It would seem like that, but no -- when the ball comes down so fast, two things happen that don't feed it straight to the flippers. It can hit the top of the sling, or the sling itself so it is shot away. Either of which make things much harder to control.
I have set up a number of my games really, really nasty because I use them in the MGC tournament and then leave them that way because I like to play them that way. I do not like to "bastardize" games so much that it totally changes the way that they play, such as putting lightning flippers onto a game that never had them, or changing playfield geometry to make shots harder. Because of that, I avoid certain machines where shots are too easy or repeatable. I like my machines mean and tough.
Anyway, here are some things that you can look at doing: Find out if the game plays well with white rubber. If so, it's bouncier and anything you can do to increase side-to-side ball motion is better. Take rubbers off the outlanes. Use red flipper rubbers. Jack up the back legs all the way with the front legs down all the way. Set ball saver really low or off. Turn off extra ball. Set the machine to "tournament" settings (don't change other stuff though, generally). Make your slingshots *very* sensitive so that even brushes to them can cause side-drains. Rebuild your flippers so they work the exact same, but do not *ever* increase their power by getting new coils or whatever. Then...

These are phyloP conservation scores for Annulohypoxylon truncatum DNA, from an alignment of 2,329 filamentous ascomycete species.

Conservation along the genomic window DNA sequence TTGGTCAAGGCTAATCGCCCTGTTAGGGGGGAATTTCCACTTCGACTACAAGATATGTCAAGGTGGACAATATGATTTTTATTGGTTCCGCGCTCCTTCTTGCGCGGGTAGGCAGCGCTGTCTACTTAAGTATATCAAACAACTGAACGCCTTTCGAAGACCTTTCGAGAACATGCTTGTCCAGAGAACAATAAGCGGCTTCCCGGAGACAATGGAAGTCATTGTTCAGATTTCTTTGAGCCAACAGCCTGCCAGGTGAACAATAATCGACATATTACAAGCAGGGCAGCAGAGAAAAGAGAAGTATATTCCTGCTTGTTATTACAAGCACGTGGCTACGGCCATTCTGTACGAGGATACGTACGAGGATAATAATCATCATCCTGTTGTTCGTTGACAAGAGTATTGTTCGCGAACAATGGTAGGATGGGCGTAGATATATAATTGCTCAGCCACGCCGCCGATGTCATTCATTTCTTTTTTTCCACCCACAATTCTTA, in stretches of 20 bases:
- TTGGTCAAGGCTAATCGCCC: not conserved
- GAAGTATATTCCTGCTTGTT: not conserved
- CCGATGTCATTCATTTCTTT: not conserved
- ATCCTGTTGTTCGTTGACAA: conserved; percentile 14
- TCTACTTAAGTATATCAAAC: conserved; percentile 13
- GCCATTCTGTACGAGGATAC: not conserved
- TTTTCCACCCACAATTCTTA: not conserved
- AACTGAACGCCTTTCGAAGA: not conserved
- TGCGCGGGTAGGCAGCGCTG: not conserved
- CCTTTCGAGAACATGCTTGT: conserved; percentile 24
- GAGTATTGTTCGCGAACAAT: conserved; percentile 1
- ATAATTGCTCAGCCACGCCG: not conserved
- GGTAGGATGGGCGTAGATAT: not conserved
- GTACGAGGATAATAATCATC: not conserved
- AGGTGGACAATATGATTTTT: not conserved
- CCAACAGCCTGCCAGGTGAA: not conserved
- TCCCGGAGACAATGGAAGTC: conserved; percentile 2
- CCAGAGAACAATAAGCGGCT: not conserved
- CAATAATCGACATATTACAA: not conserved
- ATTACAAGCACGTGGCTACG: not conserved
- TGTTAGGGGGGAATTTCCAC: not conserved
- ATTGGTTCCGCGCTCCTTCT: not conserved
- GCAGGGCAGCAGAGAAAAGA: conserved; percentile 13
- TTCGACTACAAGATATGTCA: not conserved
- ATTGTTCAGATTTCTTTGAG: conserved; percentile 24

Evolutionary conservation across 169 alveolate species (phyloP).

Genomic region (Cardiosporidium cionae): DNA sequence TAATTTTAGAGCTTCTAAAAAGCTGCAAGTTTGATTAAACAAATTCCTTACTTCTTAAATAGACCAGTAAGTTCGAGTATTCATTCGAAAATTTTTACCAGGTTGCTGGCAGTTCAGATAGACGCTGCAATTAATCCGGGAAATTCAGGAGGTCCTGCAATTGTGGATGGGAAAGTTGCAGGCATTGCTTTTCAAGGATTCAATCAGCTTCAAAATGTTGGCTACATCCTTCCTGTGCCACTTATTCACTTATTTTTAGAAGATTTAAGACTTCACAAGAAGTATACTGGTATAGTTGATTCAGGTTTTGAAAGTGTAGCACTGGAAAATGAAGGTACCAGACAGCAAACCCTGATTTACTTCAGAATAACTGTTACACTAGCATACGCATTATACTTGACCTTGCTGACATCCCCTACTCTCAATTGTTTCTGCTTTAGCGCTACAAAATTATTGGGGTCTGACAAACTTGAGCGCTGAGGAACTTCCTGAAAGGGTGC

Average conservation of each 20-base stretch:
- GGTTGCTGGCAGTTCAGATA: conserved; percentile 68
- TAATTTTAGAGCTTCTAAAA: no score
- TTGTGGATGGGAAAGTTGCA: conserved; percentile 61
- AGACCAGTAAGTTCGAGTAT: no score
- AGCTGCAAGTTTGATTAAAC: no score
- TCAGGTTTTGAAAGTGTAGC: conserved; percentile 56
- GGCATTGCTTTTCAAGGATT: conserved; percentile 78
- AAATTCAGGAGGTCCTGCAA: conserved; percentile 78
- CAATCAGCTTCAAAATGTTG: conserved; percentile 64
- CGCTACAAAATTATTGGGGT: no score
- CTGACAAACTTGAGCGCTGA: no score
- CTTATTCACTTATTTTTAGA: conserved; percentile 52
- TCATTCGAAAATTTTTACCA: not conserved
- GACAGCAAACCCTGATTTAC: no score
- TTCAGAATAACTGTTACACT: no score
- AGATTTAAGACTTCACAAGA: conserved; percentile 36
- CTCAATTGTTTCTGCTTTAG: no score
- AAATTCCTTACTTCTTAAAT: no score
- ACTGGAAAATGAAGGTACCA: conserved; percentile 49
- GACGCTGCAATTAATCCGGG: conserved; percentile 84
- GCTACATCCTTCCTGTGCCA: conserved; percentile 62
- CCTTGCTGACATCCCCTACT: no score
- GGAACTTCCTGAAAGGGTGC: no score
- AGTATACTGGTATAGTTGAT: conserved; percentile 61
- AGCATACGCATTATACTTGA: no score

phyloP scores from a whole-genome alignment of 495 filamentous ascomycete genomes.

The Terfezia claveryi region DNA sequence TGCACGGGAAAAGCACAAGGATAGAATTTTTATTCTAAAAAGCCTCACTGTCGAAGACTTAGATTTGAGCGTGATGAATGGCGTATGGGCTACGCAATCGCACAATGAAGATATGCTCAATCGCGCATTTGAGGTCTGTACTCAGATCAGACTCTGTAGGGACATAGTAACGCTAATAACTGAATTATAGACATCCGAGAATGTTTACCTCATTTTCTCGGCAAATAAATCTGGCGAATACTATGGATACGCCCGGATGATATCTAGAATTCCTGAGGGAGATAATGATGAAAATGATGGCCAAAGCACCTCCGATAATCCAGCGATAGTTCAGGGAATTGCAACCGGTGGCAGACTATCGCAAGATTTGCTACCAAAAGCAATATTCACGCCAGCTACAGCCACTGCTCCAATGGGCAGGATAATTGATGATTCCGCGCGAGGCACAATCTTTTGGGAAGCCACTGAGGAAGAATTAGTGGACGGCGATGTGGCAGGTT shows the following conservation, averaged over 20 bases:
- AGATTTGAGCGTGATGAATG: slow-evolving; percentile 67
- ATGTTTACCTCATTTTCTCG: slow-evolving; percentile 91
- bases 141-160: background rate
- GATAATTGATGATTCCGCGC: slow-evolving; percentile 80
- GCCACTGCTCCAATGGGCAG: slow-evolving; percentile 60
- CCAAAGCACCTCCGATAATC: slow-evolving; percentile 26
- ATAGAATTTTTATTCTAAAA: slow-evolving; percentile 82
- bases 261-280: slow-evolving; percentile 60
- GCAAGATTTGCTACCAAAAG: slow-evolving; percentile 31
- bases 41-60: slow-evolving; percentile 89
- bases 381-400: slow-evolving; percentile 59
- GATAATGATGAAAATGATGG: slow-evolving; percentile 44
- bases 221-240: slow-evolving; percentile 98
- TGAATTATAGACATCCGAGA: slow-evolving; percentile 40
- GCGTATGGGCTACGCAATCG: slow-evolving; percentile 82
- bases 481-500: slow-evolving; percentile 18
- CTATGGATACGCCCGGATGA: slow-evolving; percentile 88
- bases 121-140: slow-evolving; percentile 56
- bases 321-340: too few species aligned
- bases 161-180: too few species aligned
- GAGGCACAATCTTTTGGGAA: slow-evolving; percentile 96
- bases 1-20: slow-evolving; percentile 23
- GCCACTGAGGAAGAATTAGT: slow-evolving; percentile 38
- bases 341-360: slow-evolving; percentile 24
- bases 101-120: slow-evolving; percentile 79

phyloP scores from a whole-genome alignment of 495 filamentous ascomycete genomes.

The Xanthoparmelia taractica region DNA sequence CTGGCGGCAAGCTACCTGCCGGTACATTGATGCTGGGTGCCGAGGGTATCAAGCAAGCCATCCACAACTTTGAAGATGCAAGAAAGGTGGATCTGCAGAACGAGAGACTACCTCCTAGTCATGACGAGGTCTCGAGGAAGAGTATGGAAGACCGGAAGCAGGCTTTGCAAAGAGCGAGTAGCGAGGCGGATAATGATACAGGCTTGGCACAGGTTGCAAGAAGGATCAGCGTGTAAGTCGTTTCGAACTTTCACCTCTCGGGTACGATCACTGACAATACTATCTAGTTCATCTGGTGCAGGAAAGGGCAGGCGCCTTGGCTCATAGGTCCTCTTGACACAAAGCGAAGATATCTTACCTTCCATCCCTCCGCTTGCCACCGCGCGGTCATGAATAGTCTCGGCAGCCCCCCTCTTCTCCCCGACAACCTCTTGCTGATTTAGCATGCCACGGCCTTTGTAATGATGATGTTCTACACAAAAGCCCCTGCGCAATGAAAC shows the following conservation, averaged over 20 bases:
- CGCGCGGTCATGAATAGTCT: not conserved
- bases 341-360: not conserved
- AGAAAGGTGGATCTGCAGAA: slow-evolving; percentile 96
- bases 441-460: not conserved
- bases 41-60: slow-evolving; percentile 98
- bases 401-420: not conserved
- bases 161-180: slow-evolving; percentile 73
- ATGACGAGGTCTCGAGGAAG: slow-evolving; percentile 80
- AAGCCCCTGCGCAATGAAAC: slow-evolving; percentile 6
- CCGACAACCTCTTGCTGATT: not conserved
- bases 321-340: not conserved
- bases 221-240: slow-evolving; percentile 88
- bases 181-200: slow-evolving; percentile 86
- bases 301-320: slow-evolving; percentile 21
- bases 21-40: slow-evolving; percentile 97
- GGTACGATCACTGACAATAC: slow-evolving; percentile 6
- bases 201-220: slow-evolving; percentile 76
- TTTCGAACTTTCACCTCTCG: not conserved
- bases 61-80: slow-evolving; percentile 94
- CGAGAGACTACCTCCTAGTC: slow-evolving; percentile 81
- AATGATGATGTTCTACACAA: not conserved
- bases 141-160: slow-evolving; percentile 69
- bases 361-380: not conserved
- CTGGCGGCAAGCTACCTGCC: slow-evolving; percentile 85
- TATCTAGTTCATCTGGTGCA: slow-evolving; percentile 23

Play the game and see what is going on. If you can do something too often, start messing with it to see what you can change to fix it. I was a little worried before this year's MGC because I picked up a WCS that we used, and I was setting it to be nasty, and I was able to get to the Wizard mode and score 2+ billion on a game during the tests. Turns out I just had a rockin' game, as no one that weekend touched that score even with some of the best playing on it. Average ball time was just over 1 minute, but people thought it was really fair.
The good thing about setting up machines really nasty is that it evens the playing field between good and not-so-good players. If a good player can only keep the ball in play 20 seconds more than a not-so-good player, it means the scores won't be too different... BUT, the bad thing is that for new players having machines set up that hard is a turn off, and if you like long, deep games (LOTR / TSPP, I'm lookin' at you) they aren't really satisfying if you don't last more than a minute or two.
I like my games shallow and fair, and personally like my games to last about 3-4 minutes tops. I have a couple machines set up nice for guests though.